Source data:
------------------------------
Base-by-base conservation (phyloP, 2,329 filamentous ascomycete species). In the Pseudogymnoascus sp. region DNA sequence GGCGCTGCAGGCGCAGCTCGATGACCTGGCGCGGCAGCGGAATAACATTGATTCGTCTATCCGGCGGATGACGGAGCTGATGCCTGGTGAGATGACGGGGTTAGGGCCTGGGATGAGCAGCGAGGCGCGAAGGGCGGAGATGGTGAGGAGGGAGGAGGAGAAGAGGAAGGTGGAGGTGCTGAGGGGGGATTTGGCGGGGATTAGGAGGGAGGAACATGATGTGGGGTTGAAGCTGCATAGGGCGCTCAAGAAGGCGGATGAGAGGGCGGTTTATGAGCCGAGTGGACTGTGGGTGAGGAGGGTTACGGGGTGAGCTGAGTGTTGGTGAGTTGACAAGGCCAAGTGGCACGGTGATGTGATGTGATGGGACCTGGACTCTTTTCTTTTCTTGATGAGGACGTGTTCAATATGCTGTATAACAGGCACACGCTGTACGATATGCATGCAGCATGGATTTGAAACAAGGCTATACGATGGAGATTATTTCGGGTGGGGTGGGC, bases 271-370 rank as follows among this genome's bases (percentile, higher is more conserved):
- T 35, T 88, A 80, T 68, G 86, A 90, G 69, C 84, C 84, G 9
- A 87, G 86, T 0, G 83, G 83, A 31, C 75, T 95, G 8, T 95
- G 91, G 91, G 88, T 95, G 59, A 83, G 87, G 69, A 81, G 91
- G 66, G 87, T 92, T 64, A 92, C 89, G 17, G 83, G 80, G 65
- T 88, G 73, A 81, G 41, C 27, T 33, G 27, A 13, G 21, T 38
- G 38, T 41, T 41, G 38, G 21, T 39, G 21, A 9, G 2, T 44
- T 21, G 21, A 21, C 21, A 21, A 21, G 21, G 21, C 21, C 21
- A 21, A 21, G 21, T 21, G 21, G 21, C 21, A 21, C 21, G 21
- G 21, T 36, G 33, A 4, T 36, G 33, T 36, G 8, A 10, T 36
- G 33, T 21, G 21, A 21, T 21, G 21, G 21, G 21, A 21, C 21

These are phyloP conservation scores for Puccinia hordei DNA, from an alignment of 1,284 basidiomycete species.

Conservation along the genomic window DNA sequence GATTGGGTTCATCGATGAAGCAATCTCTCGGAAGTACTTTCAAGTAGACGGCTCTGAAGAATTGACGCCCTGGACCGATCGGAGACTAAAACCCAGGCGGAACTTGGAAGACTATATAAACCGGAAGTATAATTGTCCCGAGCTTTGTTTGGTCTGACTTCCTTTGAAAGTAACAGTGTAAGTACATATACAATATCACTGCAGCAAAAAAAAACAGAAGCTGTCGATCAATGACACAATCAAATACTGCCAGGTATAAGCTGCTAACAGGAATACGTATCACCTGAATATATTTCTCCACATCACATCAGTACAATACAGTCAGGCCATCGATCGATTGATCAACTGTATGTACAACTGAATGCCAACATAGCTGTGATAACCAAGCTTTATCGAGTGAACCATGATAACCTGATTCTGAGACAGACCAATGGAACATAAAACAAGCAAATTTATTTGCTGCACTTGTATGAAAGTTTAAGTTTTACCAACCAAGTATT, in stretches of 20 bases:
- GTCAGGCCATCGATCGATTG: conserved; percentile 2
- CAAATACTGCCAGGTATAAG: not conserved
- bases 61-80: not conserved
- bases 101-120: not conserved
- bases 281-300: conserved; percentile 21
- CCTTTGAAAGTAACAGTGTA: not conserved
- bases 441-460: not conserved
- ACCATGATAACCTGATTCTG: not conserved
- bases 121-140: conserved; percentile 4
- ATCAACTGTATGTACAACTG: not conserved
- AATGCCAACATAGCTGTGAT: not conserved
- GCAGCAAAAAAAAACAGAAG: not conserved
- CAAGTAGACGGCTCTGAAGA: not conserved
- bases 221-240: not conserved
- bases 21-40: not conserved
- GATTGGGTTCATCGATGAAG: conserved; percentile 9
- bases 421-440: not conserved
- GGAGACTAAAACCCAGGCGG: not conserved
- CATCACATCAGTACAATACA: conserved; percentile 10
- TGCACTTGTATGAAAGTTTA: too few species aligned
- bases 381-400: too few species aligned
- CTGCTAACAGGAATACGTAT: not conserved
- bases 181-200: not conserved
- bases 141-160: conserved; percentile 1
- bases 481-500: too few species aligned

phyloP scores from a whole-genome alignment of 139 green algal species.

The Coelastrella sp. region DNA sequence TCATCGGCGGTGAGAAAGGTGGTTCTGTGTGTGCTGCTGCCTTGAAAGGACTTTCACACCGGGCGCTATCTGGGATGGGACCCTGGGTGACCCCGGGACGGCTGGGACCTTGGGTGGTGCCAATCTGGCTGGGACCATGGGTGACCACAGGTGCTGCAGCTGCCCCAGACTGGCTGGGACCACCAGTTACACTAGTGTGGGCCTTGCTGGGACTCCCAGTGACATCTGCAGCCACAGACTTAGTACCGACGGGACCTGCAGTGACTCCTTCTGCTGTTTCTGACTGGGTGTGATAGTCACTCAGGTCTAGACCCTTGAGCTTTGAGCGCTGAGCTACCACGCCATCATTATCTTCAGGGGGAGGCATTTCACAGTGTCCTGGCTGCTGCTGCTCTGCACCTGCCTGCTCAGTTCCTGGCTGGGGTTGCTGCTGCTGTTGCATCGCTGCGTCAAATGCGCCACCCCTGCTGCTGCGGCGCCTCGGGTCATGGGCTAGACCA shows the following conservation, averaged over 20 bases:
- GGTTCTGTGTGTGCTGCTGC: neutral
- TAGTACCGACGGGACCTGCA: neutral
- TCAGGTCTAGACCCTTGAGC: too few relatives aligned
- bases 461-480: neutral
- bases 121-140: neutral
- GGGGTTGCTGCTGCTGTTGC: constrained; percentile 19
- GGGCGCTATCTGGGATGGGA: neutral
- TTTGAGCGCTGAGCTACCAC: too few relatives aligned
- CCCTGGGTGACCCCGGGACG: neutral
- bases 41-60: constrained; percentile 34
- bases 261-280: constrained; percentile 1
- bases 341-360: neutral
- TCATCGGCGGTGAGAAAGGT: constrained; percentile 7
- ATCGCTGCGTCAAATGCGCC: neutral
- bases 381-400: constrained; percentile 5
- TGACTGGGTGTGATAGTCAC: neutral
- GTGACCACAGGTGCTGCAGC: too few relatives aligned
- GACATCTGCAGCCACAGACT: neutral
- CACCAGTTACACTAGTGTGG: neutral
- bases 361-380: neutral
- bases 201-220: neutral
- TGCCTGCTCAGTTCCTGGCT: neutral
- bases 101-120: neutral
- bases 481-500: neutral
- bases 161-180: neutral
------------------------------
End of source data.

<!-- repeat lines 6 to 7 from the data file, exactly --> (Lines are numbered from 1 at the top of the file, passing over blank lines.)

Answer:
- T 88, G 73, A 81, G 41, C 27, T 33, G 27, A 13, G 21, T 38
- G 38, T 41, T 41, G 38, G 21, T 39, G 21, A 9, G 2, T 44